Bubba Watson explains uniqueness of Olympics, contrasts to Masters
Bubba Watson and Matt Kuchar are proud Olympians, and they should be
Bubba Watson finished T8 in his first Olympics, nine shots away from winner Justin Rose. Nevertheless, Watson raved about the experience he had in going to Rio for the 2016 Olympics. It was a thrill all week and the generally mercurial Watson was upbeat and positive no matter how the shots were going.
His take on Sunday was smart as he noted how unique the Olympics are.
"The Masters, I get the Masters for the rest of my life, but it's just golf," said Watson. "There's no other events going on. And so when you talk about a sporting event, this is a dream come true, and to be a part of it, it's the greatest event I've ever been a part of."
Watson basked in the unique nature of the Rio Olympics by going to a variety of sports and meeting every Olympian he could find. This is the essence of why the Olympics matter. The experiences you get at an Olympics are so different than every other golf tournament, and I thought Watson summed that up well.
"I met Greg Louganis," added Watson. "The guy is a legend. Then I got the cowbell rang. The field hockey team loves me now. Matt Kuchar got a medal. I'm an Olympian. You want me to keep going? I ran into some track and field people. I can just keep going on and on. This is an absolute thrill of a lifetime ... this is the greatest sporting event I've ever been a part of and associated with, and it's a thrill of a lifetime."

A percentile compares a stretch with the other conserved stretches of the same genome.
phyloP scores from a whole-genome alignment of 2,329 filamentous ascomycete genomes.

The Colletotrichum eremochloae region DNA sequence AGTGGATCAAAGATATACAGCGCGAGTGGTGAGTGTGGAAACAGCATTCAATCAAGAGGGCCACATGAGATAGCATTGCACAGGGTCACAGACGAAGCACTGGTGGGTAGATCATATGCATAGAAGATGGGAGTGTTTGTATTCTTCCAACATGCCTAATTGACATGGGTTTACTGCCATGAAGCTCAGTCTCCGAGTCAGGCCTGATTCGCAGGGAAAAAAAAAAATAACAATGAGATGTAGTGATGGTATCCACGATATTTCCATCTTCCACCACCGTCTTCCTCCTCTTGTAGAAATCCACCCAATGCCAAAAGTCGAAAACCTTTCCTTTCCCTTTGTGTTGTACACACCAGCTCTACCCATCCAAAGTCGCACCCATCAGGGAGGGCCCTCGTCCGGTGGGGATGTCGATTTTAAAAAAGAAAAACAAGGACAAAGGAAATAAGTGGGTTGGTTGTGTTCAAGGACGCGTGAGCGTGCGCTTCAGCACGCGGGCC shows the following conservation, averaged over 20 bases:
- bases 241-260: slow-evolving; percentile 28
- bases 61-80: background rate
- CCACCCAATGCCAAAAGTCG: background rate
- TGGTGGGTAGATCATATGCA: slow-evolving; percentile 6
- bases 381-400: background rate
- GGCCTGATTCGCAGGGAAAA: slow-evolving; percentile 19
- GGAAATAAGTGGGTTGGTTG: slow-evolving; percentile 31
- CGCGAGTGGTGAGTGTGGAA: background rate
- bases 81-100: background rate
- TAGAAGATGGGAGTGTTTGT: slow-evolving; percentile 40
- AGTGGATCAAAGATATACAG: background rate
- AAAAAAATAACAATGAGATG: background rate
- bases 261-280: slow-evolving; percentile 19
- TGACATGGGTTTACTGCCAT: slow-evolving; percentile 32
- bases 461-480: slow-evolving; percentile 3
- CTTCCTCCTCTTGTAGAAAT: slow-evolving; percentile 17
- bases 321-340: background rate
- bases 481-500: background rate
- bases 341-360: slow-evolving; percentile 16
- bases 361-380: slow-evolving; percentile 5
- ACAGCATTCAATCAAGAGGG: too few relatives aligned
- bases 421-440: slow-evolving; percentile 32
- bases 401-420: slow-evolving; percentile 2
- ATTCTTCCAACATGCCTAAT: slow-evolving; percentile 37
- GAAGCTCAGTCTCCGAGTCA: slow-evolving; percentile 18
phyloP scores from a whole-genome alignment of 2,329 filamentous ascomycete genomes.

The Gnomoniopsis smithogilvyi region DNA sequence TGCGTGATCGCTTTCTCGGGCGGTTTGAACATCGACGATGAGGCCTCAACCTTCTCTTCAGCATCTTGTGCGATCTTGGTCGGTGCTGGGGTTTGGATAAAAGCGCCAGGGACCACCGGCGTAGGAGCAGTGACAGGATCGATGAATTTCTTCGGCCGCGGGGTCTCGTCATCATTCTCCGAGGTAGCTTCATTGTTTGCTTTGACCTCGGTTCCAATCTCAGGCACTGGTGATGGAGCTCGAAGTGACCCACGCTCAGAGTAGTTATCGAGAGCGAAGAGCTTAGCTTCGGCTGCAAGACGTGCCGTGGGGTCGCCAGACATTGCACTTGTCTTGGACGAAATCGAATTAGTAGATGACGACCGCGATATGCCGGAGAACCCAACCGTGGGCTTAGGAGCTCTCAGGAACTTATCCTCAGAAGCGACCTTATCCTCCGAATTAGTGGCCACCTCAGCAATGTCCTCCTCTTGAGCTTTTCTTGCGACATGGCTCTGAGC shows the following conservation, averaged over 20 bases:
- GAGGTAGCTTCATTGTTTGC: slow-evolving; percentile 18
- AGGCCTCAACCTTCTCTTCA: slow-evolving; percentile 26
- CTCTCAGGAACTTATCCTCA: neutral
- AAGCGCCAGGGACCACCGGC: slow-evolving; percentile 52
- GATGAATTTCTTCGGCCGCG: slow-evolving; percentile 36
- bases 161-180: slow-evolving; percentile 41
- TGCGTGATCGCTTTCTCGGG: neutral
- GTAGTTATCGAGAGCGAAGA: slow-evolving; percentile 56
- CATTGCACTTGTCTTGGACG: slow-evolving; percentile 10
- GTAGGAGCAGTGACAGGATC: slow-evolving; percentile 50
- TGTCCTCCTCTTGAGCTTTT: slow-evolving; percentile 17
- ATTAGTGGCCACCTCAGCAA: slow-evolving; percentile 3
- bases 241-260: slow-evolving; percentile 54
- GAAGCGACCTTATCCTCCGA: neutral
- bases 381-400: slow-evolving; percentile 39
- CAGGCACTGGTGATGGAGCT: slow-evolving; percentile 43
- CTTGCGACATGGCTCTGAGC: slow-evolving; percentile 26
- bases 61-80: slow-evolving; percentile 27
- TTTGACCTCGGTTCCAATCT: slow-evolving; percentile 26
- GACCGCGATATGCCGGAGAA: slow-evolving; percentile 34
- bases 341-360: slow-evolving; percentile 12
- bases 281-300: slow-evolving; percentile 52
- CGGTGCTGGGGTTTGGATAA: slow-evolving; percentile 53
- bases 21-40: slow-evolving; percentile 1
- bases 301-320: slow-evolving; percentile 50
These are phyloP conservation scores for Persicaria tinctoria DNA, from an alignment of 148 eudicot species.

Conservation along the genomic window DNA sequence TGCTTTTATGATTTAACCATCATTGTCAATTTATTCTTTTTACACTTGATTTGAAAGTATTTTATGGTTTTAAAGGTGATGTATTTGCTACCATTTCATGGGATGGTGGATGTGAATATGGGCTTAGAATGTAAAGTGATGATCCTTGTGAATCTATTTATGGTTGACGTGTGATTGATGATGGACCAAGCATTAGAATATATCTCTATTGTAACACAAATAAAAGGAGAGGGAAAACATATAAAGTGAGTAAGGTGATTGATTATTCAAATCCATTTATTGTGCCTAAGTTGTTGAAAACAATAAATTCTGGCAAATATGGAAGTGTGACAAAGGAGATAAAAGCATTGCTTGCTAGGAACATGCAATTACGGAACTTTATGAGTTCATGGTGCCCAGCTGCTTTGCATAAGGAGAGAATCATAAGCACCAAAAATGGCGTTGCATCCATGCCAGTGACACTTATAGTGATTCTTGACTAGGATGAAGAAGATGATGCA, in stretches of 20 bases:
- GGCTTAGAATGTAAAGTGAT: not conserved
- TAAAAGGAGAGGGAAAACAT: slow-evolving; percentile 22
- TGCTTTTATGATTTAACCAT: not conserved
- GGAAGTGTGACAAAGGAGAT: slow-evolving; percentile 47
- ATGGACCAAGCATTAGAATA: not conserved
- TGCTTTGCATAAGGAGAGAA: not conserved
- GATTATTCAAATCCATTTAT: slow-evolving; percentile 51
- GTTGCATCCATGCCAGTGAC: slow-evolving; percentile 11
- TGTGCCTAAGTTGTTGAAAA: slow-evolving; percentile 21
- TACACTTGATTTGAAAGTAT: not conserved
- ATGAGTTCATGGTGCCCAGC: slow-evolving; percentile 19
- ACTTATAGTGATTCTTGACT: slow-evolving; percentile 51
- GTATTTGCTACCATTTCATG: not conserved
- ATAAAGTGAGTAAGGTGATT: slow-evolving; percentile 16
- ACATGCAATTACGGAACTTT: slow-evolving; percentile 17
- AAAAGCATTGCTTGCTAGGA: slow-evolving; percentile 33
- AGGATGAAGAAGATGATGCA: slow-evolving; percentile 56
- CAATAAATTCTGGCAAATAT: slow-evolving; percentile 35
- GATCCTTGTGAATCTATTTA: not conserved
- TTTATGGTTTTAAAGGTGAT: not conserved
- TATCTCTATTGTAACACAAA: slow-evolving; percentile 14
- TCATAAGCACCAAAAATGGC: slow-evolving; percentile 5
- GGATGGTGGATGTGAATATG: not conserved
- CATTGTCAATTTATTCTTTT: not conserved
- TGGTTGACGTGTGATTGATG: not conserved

Watson's point is not that Olympic golf is better than other golf. Just that the Olympics as a whole are the greatest sporting event on earth. This is a take I think most humans who consume sports would agree with.
Matt Kuchar certainly does.
"I'm guessing I speak for all of us up here, but we're all fans of sport," said Kuchar. "Olympics come around only once every four years, and as a fan of sport you just can't wait to watch and root on the guys for your country and just see great things happen."
Justin Rose explained this in his own way.
"I've never seen my little boy in tears," Rose told Golf Channel. "I've never seen it resonate so much with him. He's 7, he's just starting to understand what sports is all about. He was crying when I phoned him."
Well said. And well done by all.
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